|Huck/Konopacki Labor Cartoons|
A.J. Duffy, the outgoing boss of United Teachers of Los Angeles (UTLA), is one of three candidates for Vice President of the California Teachers Association (CTA). He is being portrayed as an outsider and true fighter. Compared with his opponents he would certainly seem to be. Yet in 2009, Duffy, along the rest of the progressive slate that had won leadership of UTLA, voted to chicken out of a one-day strike in support of the 3,500 teachers being threatened with layoffs.
Superintendent Ramon Cortines went to court to stop the strike and won a restraining order against UTLA. Superior Court Judge James Chalfont cited student safety as his justification, a rationale that would justify blocking all teacher strikes under all circumstances. It was also a cynical, idiotic rationale when compared with the much longer term impact on student safety that would result from the sudden dismissal of 3,500 teachers. The judge also ruled that the work stoppage was a violation of the teachers’ contract, which had a no-strike clause, a provision found in many teacher contracts (often negotiated by the union itself in exchange for binding arbitration). Such clauses generally allow strikes only when districts violate the contract or after bargaining fails to achieve a contract. However, they also weaken unions and force workers to accept all kinds of attacks on their working conditions that are not expressly governed by their contracts.
The restraining order was not a trivial threat. Teachers who violated the injunction and refused to go to work were threatened with thousand dollar fines and the loss of their credentials. In effect, the judge was threatening to permanently destroy their livelihood for skipping work for a day. UTLA was threatened with millions of dollars in fines. Not surprisingly, the UTLA leadership caved in to the threats and called off the strike (See The Day My Union Died). Had the judge imposed the fines, it is unlikely that CTA would even allow Duffy to run for CTA VP (perhaps one reason for his capitulation).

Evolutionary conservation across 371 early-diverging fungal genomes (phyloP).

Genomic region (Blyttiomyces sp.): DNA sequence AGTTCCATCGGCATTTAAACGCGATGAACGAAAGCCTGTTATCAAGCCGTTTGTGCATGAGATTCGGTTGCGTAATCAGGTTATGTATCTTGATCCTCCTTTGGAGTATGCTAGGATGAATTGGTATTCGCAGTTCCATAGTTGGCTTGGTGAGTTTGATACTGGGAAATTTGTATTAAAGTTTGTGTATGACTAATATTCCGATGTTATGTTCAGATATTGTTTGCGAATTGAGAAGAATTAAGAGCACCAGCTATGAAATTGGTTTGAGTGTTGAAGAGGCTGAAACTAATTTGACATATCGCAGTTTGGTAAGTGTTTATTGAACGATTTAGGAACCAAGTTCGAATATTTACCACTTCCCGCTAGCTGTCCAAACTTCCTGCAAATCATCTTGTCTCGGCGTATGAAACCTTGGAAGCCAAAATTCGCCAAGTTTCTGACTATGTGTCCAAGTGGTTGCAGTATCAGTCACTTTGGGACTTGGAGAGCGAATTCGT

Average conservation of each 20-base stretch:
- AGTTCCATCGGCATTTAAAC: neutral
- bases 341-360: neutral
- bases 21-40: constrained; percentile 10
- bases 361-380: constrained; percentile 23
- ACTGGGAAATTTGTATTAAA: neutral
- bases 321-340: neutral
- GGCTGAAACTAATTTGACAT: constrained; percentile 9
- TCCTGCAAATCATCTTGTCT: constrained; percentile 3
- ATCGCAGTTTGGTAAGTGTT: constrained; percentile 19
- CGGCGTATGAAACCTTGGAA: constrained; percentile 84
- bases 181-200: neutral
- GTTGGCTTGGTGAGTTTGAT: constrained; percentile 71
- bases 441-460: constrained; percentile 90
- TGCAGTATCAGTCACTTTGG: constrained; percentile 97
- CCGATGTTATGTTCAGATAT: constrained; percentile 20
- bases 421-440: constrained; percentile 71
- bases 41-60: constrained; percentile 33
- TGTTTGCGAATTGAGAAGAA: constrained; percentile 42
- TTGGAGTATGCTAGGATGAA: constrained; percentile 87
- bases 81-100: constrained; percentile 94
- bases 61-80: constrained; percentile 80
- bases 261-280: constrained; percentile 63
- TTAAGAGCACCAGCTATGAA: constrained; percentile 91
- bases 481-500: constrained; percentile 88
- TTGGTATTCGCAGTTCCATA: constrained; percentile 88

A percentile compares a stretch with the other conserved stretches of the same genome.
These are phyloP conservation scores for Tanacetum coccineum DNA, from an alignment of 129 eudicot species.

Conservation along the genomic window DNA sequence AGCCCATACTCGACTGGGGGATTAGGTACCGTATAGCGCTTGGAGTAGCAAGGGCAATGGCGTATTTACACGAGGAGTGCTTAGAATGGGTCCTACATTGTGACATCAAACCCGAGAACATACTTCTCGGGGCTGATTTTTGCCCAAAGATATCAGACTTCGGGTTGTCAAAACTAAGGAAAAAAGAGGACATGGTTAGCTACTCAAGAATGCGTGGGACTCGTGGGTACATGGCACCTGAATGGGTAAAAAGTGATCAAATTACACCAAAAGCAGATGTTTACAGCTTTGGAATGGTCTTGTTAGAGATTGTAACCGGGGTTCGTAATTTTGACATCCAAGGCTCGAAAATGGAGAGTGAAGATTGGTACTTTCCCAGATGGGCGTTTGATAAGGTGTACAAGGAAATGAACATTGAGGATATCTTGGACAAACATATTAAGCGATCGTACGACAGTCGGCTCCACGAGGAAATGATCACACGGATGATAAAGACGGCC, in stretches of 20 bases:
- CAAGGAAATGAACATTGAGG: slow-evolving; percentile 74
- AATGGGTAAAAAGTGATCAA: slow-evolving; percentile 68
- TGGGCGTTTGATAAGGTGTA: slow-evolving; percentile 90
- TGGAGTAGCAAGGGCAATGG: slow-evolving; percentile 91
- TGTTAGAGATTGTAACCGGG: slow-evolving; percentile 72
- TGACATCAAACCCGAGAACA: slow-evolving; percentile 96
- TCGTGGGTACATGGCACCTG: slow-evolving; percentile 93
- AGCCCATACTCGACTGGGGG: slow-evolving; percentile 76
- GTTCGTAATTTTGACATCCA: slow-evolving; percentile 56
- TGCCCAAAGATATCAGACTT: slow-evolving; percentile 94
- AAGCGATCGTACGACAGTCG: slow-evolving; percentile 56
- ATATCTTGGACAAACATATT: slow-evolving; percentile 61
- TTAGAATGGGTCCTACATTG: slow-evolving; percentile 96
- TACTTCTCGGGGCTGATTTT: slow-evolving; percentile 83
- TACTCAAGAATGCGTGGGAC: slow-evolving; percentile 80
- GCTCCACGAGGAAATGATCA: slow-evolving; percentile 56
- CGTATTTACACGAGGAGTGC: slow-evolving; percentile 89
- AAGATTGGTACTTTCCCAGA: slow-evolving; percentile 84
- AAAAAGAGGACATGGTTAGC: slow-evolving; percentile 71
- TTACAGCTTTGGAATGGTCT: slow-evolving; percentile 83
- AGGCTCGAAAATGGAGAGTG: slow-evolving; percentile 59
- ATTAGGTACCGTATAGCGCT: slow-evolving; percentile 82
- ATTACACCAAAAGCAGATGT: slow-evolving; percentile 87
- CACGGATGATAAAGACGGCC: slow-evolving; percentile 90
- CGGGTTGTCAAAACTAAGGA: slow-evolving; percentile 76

According to UTLA member Dennis Danziger, 39 out of UTLA’s 48,000 members (including Duffy) defied the injunction and were arrested for sitting in the middle of an intersection outside of LAUSD headquarters. Hundreds called in sick. Some marched legally in front of their schools, but were dutifully in their classrooms by the time the bells rang. But overall, these actions were essentially useless since, by backing down, the union had exposed its neck to the boss. It is even questionable whether Duffy’s arrest was a show of guts, or just a symbolic act to win back his members’ respect after his weak-kneed response to the judge’s threats.